By: Meena R.Prashant
Minimal spread of the feast, zero movement and no mandatory visit to the temple, Vishu the harvest festival for the Malayalam community was different this year. The festival was observed on 14th April when the whole country had completed its 21 days lockdown amid the COVID-19 pandemic.
Last year during the same time, Sarita Arun Nair, 41, was busy as her brother-in-law and his family had visited. However, this year was different, for the four members of the Nair family. Following the strict instruction amid the lockdown, the family did not venture out to buy plantation leaf (banana leaf), banana chips, flowers the Konna poo (yellow flower offered to Lord Krishna in the Kani). Instead her two daughters Isha (13) and Shruti (8) got creative and made paper flower and toran, said Sarita.
Sarita Nair family
While the sadya (vegetarian feast) which traditionally consist of 21 items was cut down to a few items keeping in mind the limitation of vegetables and fruits. Says Sarita. “It didn’t dampen our spirit of celebrating our festival and we enjoyed our lunch. We remained in virtual touch with our near and dear ones through video calls and phone calls.”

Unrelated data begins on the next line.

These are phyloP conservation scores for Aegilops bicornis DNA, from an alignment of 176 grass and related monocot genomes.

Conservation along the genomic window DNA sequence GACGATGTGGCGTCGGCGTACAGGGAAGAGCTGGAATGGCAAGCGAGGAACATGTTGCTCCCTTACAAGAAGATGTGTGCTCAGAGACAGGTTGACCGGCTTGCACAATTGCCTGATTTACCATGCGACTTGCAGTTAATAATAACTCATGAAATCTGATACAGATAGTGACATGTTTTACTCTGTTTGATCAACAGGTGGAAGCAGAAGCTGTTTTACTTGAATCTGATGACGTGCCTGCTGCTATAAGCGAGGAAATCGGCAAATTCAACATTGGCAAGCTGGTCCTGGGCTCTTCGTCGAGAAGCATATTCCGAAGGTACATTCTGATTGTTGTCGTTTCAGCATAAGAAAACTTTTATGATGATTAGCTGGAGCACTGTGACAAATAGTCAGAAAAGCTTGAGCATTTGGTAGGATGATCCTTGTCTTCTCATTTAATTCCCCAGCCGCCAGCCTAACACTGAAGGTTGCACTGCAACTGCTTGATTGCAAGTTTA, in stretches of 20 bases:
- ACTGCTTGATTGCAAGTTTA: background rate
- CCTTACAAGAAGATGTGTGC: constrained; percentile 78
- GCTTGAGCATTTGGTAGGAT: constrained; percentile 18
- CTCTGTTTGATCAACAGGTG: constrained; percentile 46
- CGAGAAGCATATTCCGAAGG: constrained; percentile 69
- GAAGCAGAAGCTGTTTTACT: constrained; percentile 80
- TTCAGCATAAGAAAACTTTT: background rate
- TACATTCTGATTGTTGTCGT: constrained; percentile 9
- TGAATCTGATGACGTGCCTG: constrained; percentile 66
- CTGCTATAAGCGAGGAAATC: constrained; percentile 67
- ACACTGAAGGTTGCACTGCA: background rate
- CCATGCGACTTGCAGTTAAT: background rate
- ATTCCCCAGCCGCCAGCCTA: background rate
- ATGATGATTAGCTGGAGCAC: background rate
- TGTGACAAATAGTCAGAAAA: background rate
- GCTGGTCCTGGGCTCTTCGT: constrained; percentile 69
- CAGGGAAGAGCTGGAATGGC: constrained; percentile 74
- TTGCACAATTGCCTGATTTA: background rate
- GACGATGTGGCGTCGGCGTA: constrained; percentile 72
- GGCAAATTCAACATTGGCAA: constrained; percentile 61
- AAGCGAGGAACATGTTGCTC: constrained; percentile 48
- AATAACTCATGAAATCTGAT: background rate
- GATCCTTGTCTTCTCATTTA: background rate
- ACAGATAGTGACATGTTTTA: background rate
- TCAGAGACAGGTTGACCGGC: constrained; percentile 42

For 55- year-old Usha Menon and family, the festival had been more of self-introspection and doing their bit to the underprivileged of the society. “This year’s festival would remain imprinted in our memories forever. I just offered the lord whatever I had stock in the fridge even before the onset of 21 days of lockdown was announced. We prayed for the country, especially for Maharashtra, as we are stressed with the news of the rising number of cases in the state.”
For Bindu, 39, Vishu means time for meeting the dear and near ones, going to the temple and enjoying a lavish meal. However, despite the lockdown, “we tried to keep the festival’s spirit high,” said Bindu. “We have always believed in simplistic living and this Vishu we really had a very simple feast”.